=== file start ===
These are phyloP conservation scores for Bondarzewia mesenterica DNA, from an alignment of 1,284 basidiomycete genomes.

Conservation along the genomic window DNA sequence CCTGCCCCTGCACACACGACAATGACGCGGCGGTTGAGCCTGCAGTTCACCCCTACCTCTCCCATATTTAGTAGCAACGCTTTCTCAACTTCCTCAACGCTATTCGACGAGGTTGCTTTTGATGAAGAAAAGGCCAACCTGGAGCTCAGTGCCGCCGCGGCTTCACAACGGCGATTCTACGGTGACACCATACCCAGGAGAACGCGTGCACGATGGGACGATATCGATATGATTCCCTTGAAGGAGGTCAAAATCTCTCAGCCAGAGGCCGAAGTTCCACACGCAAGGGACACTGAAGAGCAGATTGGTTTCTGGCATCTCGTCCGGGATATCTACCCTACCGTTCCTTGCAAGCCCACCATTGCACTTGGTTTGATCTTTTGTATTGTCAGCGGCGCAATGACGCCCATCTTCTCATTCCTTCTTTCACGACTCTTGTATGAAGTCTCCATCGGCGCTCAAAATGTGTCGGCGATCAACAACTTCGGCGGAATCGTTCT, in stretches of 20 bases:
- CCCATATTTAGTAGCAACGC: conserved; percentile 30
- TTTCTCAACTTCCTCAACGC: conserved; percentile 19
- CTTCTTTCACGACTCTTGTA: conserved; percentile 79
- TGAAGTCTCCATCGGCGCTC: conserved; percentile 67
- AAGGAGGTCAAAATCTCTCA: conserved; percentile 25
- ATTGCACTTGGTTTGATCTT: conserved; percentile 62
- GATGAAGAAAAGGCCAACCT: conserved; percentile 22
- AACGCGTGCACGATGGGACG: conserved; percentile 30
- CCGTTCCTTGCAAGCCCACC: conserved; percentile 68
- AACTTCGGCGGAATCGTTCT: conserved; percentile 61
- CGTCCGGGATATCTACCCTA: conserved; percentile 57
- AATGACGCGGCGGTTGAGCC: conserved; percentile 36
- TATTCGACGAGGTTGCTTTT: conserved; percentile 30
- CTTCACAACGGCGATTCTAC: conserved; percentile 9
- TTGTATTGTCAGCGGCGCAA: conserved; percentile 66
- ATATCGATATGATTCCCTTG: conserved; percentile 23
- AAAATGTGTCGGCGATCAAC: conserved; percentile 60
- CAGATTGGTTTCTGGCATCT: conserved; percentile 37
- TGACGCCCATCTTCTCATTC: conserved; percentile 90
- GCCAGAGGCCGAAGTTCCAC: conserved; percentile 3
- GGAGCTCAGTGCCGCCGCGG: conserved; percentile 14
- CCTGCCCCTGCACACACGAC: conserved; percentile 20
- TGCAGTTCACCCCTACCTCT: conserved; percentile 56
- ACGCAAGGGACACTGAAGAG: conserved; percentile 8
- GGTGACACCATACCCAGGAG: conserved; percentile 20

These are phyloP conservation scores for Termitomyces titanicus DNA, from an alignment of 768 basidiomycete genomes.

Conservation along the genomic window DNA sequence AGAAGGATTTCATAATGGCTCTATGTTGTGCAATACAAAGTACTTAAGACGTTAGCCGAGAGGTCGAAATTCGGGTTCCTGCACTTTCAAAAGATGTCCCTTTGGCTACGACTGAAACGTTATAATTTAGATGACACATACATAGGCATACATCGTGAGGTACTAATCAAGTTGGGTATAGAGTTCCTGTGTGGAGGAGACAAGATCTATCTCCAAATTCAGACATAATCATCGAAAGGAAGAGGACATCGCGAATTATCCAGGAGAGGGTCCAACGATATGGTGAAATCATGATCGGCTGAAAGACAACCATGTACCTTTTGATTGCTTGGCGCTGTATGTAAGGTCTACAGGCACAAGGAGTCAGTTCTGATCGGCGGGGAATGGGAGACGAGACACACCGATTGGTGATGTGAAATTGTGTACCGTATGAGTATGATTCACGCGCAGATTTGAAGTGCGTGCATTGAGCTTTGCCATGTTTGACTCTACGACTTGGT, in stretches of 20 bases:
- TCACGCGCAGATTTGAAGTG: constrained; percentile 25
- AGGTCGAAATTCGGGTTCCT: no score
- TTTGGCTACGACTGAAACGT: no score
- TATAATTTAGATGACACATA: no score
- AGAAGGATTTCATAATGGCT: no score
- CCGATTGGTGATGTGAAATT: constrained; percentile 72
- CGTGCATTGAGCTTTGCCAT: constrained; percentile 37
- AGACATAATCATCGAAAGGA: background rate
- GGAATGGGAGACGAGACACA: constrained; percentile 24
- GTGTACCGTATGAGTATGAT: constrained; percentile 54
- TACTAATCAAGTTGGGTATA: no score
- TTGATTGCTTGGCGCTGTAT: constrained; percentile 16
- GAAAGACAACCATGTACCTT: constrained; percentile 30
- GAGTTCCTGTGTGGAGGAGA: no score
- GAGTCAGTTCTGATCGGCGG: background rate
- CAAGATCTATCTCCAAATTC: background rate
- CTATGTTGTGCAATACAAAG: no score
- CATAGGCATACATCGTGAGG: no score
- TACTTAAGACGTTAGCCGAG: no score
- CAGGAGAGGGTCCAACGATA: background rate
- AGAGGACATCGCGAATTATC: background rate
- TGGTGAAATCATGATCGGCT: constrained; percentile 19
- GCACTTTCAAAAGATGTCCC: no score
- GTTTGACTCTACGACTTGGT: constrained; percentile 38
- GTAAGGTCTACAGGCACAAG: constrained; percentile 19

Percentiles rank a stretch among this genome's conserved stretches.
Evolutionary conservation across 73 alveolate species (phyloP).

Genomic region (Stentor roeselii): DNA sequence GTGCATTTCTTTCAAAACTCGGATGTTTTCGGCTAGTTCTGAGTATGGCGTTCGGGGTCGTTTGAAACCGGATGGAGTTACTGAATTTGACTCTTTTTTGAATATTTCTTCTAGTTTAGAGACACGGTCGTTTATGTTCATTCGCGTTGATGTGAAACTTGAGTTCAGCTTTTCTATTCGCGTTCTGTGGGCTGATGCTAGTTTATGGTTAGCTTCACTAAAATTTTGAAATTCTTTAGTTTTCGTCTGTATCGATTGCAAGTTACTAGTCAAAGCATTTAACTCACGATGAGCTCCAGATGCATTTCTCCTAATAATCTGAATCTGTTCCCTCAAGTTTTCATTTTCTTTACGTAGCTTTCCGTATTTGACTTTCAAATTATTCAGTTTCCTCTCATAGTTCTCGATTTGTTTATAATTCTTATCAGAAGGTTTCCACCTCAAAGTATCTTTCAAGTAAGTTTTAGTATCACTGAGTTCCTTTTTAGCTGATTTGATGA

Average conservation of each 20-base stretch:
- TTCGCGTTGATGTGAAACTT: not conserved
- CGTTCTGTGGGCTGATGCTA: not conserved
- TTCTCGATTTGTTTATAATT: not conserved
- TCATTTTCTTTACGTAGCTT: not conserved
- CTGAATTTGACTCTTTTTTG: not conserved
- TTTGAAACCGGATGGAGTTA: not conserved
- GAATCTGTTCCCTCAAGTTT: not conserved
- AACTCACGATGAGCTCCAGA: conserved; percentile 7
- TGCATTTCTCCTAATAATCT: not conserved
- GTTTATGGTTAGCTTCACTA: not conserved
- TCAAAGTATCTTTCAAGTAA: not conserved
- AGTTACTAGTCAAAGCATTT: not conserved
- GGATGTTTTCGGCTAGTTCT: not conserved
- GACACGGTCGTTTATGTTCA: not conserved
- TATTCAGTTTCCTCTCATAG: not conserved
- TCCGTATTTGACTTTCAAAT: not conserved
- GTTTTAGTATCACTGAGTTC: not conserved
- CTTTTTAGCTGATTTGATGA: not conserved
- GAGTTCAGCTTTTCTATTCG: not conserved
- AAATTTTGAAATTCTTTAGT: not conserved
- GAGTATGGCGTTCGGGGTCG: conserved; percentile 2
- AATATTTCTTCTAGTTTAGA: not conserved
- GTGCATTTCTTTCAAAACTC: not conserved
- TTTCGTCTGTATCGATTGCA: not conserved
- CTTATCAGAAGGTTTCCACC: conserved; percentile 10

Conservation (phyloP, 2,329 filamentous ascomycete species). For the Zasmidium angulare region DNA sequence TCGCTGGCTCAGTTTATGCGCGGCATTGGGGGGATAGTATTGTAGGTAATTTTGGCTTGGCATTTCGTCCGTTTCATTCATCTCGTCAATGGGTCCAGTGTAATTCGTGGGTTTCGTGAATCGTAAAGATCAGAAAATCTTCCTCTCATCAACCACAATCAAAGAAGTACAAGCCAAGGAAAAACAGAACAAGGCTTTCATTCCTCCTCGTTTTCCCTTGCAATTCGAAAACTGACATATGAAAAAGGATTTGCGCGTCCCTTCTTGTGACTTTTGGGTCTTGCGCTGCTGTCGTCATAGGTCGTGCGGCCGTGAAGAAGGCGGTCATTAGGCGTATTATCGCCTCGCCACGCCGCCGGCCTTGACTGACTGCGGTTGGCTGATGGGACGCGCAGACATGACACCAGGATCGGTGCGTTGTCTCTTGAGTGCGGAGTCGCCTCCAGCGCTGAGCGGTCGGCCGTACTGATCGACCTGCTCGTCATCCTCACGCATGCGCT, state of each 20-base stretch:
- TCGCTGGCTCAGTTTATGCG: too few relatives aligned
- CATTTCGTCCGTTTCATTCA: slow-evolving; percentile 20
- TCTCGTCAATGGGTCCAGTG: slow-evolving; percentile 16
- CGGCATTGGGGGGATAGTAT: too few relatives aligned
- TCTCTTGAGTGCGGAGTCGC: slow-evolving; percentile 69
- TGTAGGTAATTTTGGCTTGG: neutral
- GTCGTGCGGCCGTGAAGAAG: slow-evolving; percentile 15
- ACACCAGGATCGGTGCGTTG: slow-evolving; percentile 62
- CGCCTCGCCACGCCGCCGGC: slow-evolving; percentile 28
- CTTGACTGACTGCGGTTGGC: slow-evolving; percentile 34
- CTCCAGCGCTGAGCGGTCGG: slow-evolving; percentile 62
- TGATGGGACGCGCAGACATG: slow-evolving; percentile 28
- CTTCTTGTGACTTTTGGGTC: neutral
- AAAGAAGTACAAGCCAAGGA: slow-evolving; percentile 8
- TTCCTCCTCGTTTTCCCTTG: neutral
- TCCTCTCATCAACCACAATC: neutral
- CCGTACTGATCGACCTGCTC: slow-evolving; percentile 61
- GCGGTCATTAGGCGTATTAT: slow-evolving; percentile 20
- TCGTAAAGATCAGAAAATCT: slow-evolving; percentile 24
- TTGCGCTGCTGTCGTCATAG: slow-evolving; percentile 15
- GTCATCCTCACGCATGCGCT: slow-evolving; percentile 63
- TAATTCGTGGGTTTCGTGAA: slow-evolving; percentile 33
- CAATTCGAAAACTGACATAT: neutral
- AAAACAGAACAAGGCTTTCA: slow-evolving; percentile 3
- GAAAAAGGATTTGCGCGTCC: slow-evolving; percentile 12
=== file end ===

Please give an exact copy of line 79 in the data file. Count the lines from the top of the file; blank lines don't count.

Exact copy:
- GAGTATGGCGTTCGGGGTCG: conserved; percentile 2